The Dust Bowl

In 1930s, the Dust Bowl occurred and greatly devastated the Midwest. There were four waves of drought that hit North America, spanning from 1930 to 19940. The drought effects were worsened by poor farming methods. Crops were destroyed and soils were left bare. When winds blew, huge clouds of dust were raised, and mounds of dirt covered everything, including houses. The dust caused suffocation in animals and pneumonia in children. This was not all as the storm worsened and the dust was blown to Washington D.C. It worsened the Great Depression and affected land productivity in the United States.


Weather patterns of the Pacific and Atlantic oceans changed 1930. The changes in weather caused the Atlantic to grow warmer and the Pacific became cooler. As a result, the air current that carries moisture towards the Great Plains from the Gulf of Mexico changed and the jet stream was weakened and its direction changed. Reaching the Rockies, the current dumped the rains, leading to the creation of tornadoes. The rain failed to reach the Great Plains when the jet stream moved south causing the drought.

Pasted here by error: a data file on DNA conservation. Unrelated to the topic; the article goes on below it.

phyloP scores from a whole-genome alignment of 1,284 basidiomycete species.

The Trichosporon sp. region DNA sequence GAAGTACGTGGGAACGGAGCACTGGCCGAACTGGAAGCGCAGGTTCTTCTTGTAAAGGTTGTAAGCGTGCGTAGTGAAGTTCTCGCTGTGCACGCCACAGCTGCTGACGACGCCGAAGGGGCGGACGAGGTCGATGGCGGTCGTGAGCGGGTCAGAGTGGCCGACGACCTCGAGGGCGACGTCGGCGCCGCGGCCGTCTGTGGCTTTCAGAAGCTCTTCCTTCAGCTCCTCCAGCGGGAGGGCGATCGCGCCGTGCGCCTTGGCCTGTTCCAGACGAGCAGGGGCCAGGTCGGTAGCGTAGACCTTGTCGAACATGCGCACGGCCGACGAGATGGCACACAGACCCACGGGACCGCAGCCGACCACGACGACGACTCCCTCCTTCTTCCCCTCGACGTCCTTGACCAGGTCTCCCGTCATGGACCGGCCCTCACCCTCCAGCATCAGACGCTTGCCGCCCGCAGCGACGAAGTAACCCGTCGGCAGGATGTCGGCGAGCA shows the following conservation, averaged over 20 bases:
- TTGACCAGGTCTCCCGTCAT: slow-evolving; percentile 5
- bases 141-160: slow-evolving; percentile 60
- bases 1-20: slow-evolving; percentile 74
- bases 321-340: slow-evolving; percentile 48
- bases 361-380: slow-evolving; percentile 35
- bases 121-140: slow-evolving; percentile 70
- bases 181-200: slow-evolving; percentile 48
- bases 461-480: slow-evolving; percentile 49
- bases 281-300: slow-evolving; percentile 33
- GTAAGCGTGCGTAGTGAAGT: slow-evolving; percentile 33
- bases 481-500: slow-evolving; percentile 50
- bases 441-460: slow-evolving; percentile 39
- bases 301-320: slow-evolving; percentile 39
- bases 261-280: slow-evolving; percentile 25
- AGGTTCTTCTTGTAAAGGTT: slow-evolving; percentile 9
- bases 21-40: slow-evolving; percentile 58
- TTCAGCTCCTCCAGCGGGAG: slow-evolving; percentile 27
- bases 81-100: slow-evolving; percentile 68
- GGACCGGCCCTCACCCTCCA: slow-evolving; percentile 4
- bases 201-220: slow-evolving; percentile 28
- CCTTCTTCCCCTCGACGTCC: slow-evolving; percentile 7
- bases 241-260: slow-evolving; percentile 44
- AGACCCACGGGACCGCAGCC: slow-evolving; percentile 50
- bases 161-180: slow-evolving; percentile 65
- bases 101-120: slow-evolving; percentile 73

Besides the change in weather, farmers also contributed to the occurrence of the drought. They cleared the tall prairie grass that covered 5.2 million acres in the Midwest, which used to protect the top soil. Since the land was bare, the remaining top soil was blown away by the strong winds. Parts of Midwest have not yet recovered from the ordeal.

The drought was worsened by the growing dust, which caused the sunlight to be reflected back into space before it could reach the earth. This caused the land to cool since the temperatures dropped. At the end of it all, the less moisture was not enough for the clouds to create enough rains.

Soil Pollution

Soil pollution occurs when harmful substances like chemicals are deposited in the soil. When these substances are deposited in excess amounts, the soil becomes alkaline in nature. Alkaline soil is often unfit for growing plants and directly affects animals and humans who consume the plants. Soil pollution is a big problem, especially in developing countries.